Three of the most prominent ad-forecasting firms kicked off the UBS Annual Global Media and Communications Conference this morning — as they typically do at this event — by unveiling their updated forecasts for 2012. And they pretty much agree: 2012 will be better than 2011. MagnaGlobal is on the conservative side, projecting 3.2% growth in North America, and GroupM is more bullish at 4%. MagnaGlobal EVP Vincent Letang says that the U.S. ad market will benefit from the strongest-ever quadrennial effect with $2.4B hitting the market from political campaigns, and $600M related to the Summer Olympics in London. That’s why GroupM Futures Director Adam Smith warns that the ad-growth number in 2013 — without the quadrennial effect – ”might be harder to look at.” The forecasters agree that television and digital will benefit most from the growth in ad spending. But they warn that pay TV providers need to watch out: Subscriptions “will go down by 500,000 a year for next five years” partly due to competition from Web video providers such as Netflix, says ZenithOptimedia CEO Steve King, whose company released its forecast last night. He also says that there’s a reason to take the forecasts with a big grain of salt. “The factor that none of us have incorporated is a default” by European country.
The ad firm’s forecast will set an upbeat tone for the Monday kickoff of the UBS Annual Global Media and Communications Conference, the widely watched series of CEO briefings that runs through Wednesday in New York. Zenith’s projected 3.5% growth, to $160.3B, contrasts with +2.2% in 2011. Much of the improvement is attributable to the predicted excitement around the Summer Olympics in London, as well as the recovery of Japan’s economy following the earthquakes and tsunami in March. That will help to drive large financial companies, retailers, and auto makers back into the ad market. Television will be the main beneficiary, with a 5.1% increase to $61.9B. But the Olympics won’t be enough to stop the ad slide at the major broadcast networks (-1% to $16.9B). The problem is the time difference with London: That “will mean fewer events airing live than there were for the Vancouver Olympics,” Zenith says. It predicts that more viewers will “tune in online to watch their favorite events rather than wait to watch pre-recorded versions.” Syndication will suffer a bigger decline (-12% to $2.2B) as studios struggle to find a daytime host who can match the popularity of Oprah Winfrey. But national cable networks including USA, TBS, and FX will continue to improve (+10% to $20.1B).
In other media: The Internet is still soaring (+16.4% to $30.3B) and will be helped in 2012 by political candidates hoping to reach voters on social media destinations led by Facebook. The Olympics …
The companies bidding to buy Hulu may not want to talk to CBS chief Les Moonves. ”What are they getting and how long are they getting it?” he mused in an interview Thursday with UBS investment banking chief Aryeh Bourkoff at The Paley Center for Media. “Are they buying two years of programs for $2B? I don’t know. I shouldn’t say more — I’ll get in trouble.” CBS is the only major network that isn’t part of the Hulu joint venture. And Moonves says he’s glad he made that decision. “We want to control our content.” Online broadcasts cannibalize TV viewing and syndication and that’s something “we’re not going to do. Even a little bit. … We protect the family jewels.” But his company’s programming on premium channel Showtime is different. CBS is gearing up to launch Showtime Anywhere — a digital service for Showtime’s cable subscribers. ”We are half the way getting there,” he said. Like Time Warner’s HBO Go, Showtime Anywhere would enable customers to watch shows from the premium channel on demand via broadband including on mobile devices like tablets and smartphones. Moonves adds that, also like HBO, he won’t charge extra for Showtime Anywhere.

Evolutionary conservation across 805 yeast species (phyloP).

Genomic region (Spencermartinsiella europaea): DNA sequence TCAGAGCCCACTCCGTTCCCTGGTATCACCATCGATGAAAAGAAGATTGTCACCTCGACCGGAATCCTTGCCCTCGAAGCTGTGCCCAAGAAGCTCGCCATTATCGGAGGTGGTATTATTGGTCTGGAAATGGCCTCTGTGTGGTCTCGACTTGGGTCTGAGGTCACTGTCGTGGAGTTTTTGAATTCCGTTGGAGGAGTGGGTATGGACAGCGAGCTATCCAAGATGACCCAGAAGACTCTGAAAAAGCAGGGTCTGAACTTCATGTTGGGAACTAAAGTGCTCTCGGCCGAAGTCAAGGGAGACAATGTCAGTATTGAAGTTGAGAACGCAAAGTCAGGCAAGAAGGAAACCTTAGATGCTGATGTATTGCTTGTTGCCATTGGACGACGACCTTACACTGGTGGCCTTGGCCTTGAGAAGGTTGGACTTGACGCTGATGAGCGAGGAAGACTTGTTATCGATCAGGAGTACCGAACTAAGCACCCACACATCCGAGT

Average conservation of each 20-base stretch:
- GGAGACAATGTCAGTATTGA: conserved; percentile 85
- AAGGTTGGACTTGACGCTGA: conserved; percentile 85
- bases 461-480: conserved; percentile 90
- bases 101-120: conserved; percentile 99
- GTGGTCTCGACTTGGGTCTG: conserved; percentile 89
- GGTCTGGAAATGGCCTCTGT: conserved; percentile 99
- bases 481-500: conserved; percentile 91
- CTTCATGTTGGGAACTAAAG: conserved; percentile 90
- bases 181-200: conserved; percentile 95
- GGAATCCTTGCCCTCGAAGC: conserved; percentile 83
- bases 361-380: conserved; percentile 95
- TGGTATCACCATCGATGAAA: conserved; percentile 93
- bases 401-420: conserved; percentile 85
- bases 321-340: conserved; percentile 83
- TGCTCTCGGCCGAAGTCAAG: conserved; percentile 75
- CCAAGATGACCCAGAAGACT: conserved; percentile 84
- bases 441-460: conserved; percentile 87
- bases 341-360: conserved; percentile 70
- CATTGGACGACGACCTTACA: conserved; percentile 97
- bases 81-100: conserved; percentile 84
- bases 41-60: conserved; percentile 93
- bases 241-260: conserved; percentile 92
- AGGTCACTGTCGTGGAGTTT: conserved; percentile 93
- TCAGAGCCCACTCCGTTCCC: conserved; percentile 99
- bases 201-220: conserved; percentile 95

When it comes to the ad market, the CBS chief showed remarkable self-awareness for a media exec saying, “I know I sound a little Pollyannaish.” But he was consistent with the see-no-evil projection he made yesterday during an investor conference. “The world wants us to tell them that the sky is falling. It’s not.” He added that ”the signs are nothing like they were in 2007 and 2008. The only place we’ve seen real softening is with Japanese auto makers. And that’s coming back. … Toyota’s coming back bigger in November and December.”
Just about everyone says that the 2011 upfront ad sales season that kicks off this week will be a record-setter. Barclays Capital analyst Anthony DiClemente expects advertisers to commit about $9.2 billion for prime time spots at ABC, CBS, Fox, and NBC in the season that begins this fall. That’s up 7.5% vs. last year and will beat 2008’s record $8.8 billion. He also says this will be the first year buyers will spend an equal amount on all of cable, up 15.3%. But don’t fool youself into thinking that this has much to do with the quality of the sitcoms, dramas, and reality shows that execs will unveil to ad buyers this week at the networks’ unconscionably extravagant presentations.
Once buyers recover from the networks’ childish efforts to dazzle them with celebrities, shrimp, and booze, they’ll begin their mundane deal-making for clients who need to be sure that they’ll have airtime to help them move product. But companies don’t want to make the same mistake that a lot of them made last year by postponing ad buys in the hope of landing a better deal in the scatter market. Many who waited had to pay as much as 40% more for spots in the first quarter of 2011. Auto makers, TV’s biggest advertisers, can’t afford to sit on the sidelines. They hope to sell about 13 million cars this year. That would be up 13% from last year, but still short of the 16 …
ABC is challenging the decades-old system of how networks and its affiliates share ad revenue with the launch of Inventory Exchange System. Traditionally, the networks sell the majority of their ad inventory nationally on the upfront and scatter markets, while their affiliate stations get a fixed small number of units. With IES, ABC will become the first network to break the pattern by exchanging additional ad inventory with its 200 affiliates throughout the year.